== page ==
Lotte's Founder Loses Hotel Lotte Board Seat Amid Family Feud

  • Shin Kyuk Ho had been board member since unit started in 1973
  • Shin's sons are tussling for leadership over the retail group

An employee arranges a bed inside a royal suite room at the Hotel Lotte Co. Seoul hotel in South Korea.

Photographer: SeongJoon Cho/Bloomberg

Shin Kyuk Ho, the 93-year-old founder of Korean-Japanese retail giant Lotte Group, has lost his board seat at the family-controlled conglomerate’s lodgings and duty-free sales unit Hotel Lotte Co. amid a leadership struggle between two of his sons.

Shin’s term expired on March 28, Lotte Group said in a statement. He had been a board member since 1973, when the unit was founded.

Shin’s elder son Dong Joo last July attempted to oust his brother Dong Bin as chairman of the group, only to see that plan backfire and their father sidelined. The patriarch, who started Lotte in Japan in 1948, earlier this month also lost his board seat at another unit Lotte Confectionery Co., while Dong Bin was re-appointed.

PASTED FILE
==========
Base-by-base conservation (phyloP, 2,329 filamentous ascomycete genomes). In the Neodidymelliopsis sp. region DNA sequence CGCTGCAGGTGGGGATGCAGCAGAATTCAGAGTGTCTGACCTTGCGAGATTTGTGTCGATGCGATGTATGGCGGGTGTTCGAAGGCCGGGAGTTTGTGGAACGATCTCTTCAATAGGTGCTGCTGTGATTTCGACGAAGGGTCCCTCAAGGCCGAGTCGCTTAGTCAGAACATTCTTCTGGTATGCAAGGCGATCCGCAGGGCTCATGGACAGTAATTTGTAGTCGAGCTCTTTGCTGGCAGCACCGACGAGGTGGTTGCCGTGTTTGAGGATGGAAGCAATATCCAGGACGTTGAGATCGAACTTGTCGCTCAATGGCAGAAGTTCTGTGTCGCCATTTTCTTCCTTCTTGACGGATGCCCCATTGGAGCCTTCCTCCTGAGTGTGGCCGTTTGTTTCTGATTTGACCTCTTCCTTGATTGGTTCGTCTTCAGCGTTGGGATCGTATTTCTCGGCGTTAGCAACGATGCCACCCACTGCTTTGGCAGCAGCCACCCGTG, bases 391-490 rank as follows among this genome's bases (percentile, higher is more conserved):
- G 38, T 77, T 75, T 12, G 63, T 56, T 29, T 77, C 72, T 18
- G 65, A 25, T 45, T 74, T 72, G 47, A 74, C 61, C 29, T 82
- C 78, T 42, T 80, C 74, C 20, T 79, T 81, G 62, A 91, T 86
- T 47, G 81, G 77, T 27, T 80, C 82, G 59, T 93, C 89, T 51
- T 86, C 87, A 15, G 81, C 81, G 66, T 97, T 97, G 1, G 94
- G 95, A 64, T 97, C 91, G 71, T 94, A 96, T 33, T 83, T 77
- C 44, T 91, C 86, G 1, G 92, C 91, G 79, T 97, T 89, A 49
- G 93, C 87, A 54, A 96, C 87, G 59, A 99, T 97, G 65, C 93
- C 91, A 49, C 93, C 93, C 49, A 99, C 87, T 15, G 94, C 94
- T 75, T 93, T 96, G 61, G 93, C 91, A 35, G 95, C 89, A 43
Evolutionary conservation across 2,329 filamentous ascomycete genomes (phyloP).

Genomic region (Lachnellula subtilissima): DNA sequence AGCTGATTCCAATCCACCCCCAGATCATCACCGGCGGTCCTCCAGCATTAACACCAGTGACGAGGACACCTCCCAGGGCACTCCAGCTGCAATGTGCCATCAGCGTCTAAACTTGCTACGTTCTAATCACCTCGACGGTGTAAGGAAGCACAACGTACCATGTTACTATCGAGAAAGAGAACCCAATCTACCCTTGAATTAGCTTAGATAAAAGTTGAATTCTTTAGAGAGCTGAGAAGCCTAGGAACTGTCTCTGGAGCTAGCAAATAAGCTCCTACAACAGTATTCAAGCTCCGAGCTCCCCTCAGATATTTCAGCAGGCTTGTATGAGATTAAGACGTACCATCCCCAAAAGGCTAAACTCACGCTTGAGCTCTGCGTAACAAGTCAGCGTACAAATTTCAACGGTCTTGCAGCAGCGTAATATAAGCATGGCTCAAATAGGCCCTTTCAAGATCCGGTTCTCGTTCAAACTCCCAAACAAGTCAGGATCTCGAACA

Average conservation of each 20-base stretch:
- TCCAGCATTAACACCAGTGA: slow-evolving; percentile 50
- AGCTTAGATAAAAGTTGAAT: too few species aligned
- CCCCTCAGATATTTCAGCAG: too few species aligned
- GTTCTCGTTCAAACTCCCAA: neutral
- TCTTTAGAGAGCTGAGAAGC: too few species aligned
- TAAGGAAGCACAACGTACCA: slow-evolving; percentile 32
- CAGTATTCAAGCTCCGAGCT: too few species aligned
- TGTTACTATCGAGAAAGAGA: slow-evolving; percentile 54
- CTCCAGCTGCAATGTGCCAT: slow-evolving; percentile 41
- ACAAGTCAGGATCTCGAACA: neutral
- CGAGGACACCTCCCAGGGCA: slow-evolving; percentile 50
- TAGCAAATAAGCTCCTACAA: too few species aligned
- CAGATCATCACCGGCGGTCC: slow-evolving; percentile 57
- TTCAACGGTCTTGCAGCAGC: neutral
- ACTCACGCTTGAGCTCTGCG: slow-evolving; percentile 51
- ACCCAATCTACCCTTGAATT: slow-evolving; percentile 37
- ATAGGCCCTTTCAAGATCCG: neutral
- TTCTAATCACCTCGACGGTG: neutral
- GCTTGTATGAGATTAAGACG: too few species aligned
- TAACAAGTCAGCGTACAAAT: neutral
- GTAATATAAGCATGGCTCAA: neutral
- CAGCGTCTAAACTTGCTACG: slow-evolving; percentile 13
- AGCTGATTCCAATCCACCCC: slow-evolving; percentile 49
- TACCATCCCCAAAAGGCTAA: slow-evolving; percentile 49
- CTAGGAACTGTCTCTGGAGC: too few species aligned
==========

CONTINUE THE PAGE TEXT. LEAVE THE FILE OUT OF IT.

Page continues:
Shareholders of Tokyo-based Lotte Holdings Co., a particularly important unit within the group because of its stakes in key affiliates and its role in coordinating strategy, on March 6 voted to oppose a measure to remove Shin Dong Bin that was proposed by his elder brother.

Shin Dong Bin has been pushing for a public offering of Hotel Lotte that could help reduce stakes in the unit held by the group’s Japanese affiliates, a complicated relationship that has caused Lotte to be lambasted by Korean politicians. The IPO will be postponed to June from May 12, the Seoul Economic Daily reported March 14, citing unidentified officials in investment banking industry.

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